FRIDAY: After high and heavy drama involving the promoter just about coming to blows with the lead singer of one of the other bands, Vostok Lake finally took the stage for an abbreviated 5-song set and blew all the bad vibes away. Heavy cred goes to Scarlett Lashes, who followed up their fine contribution as performers by leading the audience participation for VL. As we always say, we are as good as our audience's attention allows us to be, and we had a lot of attention. The Sigue Sigue Sputnik cover worked; as did the new original song with the half-written lyrics. Going back on June 11! Let's make it a big turnout!

SATURDAY: A satisfying and productive counselling session in the morning, followed by an hour and a half bumming around the library, like I used to do before I started having important things to do with my life. Evening's entertainment: Terminator 3 with Rifftrax. Kevin Murphy does the best Governator voice.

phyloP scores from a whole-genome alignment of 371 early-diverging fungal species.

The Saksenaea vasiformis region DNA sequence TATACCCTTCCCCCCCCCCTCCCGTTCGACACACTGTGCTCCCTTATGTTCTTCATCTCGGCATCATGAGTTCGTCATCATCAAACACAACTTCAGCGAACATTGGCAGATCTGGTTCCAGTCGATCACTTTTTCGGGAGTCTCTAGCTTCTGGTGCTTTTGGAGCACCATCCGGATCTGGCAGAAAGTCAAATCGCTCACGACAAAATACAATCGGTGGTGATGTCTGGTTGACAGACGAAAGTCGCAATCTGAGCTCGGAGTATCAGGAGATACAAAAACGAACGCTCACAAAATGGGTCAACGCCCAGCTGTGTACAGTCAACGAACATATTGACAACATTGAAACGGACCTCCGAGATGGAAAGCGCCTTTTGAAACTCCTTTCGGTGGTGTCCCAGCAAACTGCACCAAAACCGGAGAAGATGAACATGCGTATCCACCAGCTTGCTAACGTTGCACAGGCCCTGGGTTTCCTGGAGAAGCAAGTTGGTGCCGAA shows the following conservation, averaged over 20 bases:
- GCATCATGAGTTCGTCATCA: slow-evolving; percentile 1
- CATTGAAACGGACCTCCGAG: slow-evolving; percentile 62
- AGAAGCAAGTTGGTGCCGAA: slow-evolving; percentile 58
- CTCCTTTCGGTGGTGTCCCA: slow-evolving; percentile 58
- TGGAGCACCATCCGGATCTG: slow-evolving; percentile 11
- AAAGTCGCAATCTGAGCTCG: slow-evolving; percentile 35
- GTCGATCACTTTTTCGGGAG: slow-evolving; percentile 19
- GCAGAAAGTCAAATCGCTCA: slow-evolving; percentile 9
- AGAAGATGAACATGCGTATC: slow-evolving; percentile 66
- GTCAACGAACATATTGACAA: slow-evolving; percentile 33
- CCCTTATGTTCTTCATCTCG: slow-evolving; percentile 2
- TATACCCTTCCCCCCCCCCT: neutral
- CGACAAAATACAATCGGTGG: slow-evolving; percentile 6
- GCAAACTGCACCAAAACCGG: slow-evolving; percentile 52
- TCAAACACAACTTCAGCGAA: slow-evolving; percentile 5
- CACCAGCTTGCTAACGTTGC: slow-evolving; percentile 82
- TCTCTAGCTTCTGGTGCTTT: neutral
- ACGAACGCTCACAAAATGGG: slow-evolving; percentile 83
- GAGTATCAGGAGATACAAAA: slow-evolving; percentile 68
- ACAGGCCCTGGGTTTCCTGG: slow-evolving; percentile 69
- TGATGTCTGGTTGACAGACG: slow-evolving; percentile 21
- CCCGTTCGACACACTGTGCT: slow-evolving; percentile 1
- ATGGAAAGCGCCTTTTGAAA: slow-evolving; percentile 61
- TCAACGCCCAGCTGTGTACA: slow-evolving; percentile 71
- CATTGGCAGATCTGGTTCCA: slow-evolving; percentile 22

SUNDAY: Three football games worth mentioning:

a) Serbia 0 - New Zealand 1. XD XD XD Glad I forced myself out of bed at 3 am to find a dodgy internet feed.

b) Auckland Womens Div 3: Mt Albert 0 - Otahuhu 3. Otahuhu, for those of you with long memories, was my old team, and while they haven't had a great season since they lost their goalie, she said modestly, they came out to play against our reserves. Fantastic goal from a long-range free kick from Emily, Polly was unstoppable in the midfield, and in general the girls in yellow and green owned our girls with strength and pace. A few cries of "traitor!" went up when they saw me at the game, but it was all good. My old coach told me to keep yelling and screaming on the field because it's my best feature.

c) Auckland Womens Div 2: Mt Albert 2 - Onehunga Sports 0. The O-Sports girls weren't very tactically advanced - they relied on what football nerds refer to as "route one", i.e. kicking it as hard as possible downfield and hoping your forwards beat their backs. But our backs had a fantastic game and covered it all the time - I didn't have to make a single crazy run out of our penalty area. The O-Sports striker attempted to troll the Mt Albert keeper by making loud comments about how she "couldn't kick" (half true - my ground kicks are nigh non-existent, but I have a very large punt kick). This only made the keeper more determined to keep a clean sheet. Which she did.